The markets have been waiting for this event for many weeks. Of course, this is about yesterday’s FOMC meeting, at which, as expected, US interest rates were raised again by 75 bp. The probability of such a move was close to 90% before the decision. So there was no surprise. Thus, the main rate in the US shifts to the range of 3.00-3.25%.

In the chart above, the top panel shows the US interest rate. In turn, in the bottom panel the real rate, ie after adjusting for 8.3% CPI inflation. This has started to shrink in recent months, which in turn created, inter alia, upward pressure on the dollar.

It was not the decision on rates that was in the spotlight

The mere change of the main rate by 75 bp did not have much impact on the markets. What we learned from the chart presenting expectations of individual Fed representatives regarding future interest rates turned out to be much more important. Below is the current dot-plot plot (commonly referred to as “fedodots”).

Fed representatives are asked in the polls about the level of interest rates they expect at the end of the year (three years ahead), assuming that the economic situation will develop in line with the Fed’s macroeconomic projections. The market was surprised by the change in these expectations. It turns out that as many as 6 FOMC members expect a rate of 4.75% in 2023. Below is the same chart and a comparison of expectations with the June meeting.


This is a very strong shift in expectations, so the markets did not like it yesterday, although it is also worth noting that the reaction was not clear cut. All in all, Wall Street indices clearly fell, and the dollar index hit another record of the current wave of appreciation throughout the day. The local pivot has already appeared in bond yields, with gold and silver finishing the day with gains. Below is a chart of changes in the aforementioned assets from 20:00 (decision on rates) to the end of the Wall Street session.

The Fed chairman was as determined during yesterday’s conference as he was during his memorable, hawkish speech at the August symposium in Jackson Hole. He reiterated that the Fed’s task was to bring inflation down to the 2% target, even if it was associated with a marked economic slowdown. He also added that the dot chart shows no plan or commitment, and the Fed will slow down rate hikes at some point, assessing the impact of earlier hikes. Everything will depend on the incoming data.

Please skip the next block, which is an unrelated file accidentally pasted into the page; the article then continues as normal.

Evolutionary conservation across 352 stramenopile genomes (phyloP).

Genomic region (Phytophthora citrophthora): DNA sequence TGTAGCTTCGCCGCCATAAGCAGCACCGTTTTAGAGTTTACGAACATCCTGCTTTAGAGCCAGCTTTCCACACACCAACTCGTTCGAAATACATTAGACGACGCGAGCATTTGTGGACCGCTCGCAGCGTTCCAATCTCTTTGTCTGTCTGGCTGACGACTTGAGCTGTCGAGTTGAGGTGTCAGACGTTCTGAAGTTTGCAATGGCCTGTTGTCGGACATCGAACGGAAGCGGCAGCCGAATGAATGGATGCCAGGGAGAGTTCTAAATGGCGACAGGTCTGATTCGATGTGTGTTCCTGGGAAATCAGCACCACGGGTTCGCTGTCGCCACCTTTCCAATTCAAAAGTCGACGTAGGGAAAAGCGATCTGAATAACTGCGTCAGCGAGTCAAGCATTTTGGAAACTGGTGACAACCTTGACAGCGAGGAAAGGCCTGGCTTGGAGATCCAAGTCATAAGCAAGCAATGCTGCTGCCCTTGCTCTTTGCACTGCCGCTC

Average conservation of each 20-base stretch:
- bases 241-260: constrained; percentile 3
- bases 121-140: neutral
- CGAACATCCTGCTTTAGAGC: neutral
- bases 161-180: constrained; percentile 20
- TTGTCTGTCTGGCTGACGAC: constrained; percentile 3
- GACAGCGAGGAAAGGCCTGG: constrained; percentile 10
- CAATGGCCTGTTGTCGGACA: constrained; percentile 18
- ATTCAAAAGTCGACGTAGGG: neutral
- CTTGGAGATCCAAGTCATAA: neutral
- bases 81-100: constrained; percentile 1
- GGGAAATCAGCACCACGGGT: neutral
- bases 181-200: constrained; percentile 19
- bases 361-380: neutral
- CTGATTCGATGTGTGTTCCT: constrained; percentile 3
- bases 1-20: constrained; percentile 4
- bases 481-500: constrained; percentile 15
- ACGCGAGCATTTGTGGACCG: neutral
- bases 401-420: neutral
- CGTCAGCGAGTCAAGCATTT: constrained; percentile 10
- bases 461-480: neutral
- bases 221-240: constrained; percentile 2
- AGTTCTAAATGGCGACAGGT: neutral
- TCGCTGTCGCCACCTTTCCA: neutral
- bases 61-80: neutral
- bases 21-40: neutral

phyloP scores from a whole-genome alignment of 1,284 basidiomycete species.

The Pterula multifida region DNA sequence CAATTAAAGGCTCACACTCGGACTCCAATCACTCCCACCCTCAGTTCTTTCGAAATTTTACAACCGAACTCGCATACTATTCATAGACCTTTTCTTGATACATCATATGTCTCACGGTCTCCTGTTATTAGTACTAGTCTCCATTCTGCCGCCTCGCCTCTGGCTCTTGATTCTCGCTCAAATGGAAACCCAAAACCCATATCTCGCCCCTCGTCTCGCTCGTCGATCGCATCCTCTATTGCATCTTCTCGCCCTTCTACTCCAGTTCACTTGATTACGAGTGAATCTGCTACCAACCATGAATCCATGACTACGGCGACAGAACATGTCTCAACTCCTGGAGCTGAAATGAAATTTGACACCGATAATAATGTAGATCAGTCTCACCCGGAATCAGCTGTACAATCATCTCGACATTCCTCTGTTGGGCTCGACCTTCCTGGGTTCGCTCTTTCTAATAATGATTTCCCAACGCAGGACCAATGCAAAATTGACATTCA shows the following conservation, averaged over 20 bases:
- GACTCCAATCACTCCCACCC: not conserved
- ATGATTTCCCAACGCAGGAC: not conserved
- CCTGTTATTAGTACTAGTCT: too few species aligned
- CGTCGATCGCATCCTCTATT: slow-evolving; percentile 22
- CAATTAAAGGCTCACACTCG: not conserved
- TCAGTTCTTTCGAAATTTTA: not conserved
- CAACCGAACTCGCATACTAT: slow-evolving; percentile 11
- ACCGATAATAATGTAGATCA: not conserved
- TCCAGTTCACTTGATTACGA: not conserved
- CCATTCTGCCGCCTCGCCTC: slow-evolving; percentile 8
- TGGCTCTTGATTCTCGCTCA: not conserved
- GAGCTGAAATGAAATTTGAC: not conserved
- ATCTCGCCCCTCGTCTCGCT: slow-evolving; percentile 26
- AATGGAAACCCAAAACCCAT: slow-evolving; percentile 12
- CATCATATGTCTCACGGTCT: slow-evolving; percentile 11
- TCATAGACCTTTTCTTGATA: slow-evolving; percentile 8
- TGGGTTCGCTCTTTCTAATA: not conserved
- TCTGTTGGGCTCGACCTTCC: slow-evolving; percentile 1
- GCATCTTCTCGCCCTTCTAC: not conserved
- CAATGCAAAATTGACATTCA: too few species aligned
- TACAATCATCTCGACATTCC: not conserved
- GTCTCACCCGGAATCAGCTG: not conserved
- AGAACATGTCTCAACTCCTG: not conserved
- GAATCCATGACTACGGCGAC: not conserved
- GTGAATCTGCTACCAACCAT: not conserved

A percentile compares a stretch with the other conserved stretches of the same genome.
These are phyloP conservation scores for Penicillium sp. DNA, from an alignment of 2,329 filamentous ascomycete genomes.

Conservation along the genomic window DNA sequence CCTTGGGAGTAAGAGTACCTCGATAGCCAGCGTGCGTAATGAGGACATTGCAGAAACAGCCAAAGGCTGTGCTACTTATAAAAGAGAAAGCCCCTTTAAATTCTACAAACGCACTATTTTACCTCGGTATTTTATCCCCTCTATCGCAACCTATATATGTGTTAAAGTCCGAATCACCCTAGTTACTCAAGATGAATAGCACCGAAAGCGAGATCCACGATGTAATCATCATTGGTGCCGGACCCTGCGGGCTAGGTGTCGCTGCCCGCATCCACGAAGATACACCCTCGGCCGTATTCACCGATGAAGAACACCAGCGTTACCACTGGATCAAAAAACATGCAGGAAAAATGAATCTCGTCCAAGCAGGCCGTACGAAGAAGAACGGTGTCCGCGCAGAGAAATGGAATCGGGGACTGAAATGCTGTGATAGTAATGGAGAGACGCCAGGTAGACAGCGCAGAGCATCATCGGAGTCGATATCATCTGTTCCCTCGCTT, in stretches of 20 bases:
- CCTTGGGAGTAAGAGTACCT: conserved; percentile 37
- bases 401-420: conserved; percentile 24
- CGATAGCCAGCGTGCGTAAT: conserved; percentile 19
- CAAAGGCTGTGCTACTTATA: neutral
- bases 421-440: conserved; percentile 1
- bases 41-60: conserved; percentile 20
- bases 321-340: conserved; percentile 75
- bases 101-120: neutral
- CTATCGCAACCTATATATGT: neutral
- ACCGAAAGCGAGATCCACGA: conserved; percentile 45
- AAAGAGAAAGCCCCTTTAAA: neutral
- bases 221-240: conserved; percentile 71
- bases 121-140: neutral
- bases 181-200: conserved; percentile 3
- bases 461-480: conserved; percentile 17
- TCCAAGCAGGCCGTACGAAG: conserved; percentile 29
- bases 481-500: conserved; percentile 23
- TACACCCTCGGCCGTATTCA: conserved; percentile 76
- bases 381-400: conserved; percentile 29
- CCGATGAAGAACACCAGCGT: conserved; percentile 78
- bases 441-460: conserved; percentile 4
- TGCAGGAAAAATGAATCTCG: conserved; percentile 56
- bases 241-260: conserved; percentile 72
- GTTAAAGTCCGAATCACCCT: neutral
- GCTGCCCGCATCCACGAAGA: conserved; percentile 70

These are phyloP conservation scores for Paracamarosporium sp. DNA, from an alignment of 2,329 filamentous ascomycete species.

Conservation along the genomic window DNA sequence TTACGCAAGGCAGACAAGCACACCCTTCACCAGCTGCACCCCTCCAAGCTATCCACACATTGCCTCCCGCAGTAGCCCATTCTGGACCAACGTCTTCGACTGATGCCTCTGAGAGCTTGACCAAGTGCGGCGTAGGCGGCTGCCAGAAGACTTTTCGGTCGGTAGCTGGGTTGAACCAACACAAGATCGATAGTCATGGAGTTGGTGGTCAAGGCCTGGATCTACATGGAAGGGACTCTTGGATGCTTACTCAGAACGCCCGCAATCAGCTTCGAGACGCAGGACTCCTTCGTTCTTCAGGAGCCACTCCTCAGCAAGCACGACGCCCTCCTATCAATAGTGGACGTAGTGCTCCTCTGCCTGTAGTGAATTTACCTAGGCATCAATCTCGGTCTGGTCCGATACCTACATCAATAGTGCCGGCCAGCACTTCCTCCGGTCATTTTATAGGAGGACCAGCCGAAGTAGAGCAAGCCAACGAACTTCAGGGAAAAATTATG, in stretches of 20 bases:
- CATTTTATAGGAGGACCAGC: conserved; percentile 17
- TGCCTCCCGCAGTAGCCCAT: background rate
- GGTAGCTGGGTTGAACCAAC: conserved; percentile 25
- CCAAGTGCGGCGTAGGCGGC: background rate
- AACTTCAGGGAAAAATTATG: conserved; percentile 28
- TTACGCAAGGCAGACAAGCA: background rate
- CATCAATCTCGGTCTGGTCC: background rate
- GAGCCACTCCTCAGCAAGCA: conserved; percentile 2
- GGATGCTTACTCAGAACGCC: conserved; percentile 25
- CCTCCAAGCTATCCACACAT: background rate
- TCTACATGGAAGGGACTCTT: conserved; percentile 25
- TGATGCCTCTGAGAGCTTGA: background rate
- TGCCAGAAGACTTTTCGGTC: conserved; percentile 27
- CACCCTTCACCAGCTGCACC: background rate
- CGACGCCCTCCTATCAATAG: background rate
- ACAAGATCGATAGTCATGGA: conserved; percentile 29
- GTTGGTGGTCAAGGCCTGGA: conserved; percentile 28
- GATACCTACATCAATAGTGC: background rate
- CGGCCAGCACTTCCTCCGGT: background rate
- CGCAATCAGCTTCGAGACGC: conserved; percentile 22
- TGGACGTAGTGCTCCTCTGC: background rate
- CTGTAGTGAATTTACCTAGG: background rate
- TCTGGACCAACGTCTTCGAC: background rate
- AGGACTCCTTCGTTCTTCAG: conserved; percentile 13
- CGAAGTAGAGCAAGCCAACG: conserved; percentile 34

What’s next for the feet?

So if you look at the market expectations regarding further moves by the Fed on interest rates, in November one should most likely expect an interest rate hike by another 75 bp, in December by 50 bp, and the February meeting would have the right to end the cycle with a recent hike of 25 bp.

The end of the hikes cycle and gold

In the context of the behavior of precious metals, it is worth recalling the entry from the beginning of September, in which we looked at the scenario of creating a low dollar price of gold in the fourth quarter / turn of the year ( /). Let me remind you briefly that gold has the right to discount the end of the rate increase cycle several months in advance. Yesterday’s meeting and the change in the attitude of the FOMC members only changed the level of the rate to which it may be raised. In terms of the end of the cycle, these are still around the 1st quarter. In other words, a low in the metals markets may appear a few months before the last rate hike, while taking into account yesterday’s shift in expectations regarding the scale of the rate hikes, this low will most likely be lower than it would have been if the trajectory of rate changes remained close to that of the rate hike. June sitting.

What might happen along the way?

Let us remember that the Fed makes subsequent decisions dependent on the data coming from the market. Mainly based on its mandate, it focuses on price stability and the so-called full employment, in other words, inflation and the labor market. If inflation starts falling faster, it may be a signal for an earlier pause or a smaller scale of increases than those resulting from yesterday’s “fedodots”. There is also the labor market, where the situation is getting more and more tense, especially at the level of slightly more detailed data, which we looked at in this post =>ń-pracuja-coraz-wiecej-za-coraz- less/. It may therefore turn out that a much more dynamic increase in the unemployment rate or a collapse in employment changes will in the meantime prove to be factors that will influence the revision of the Fed’s policy currently signaled.

Tomasz Gessner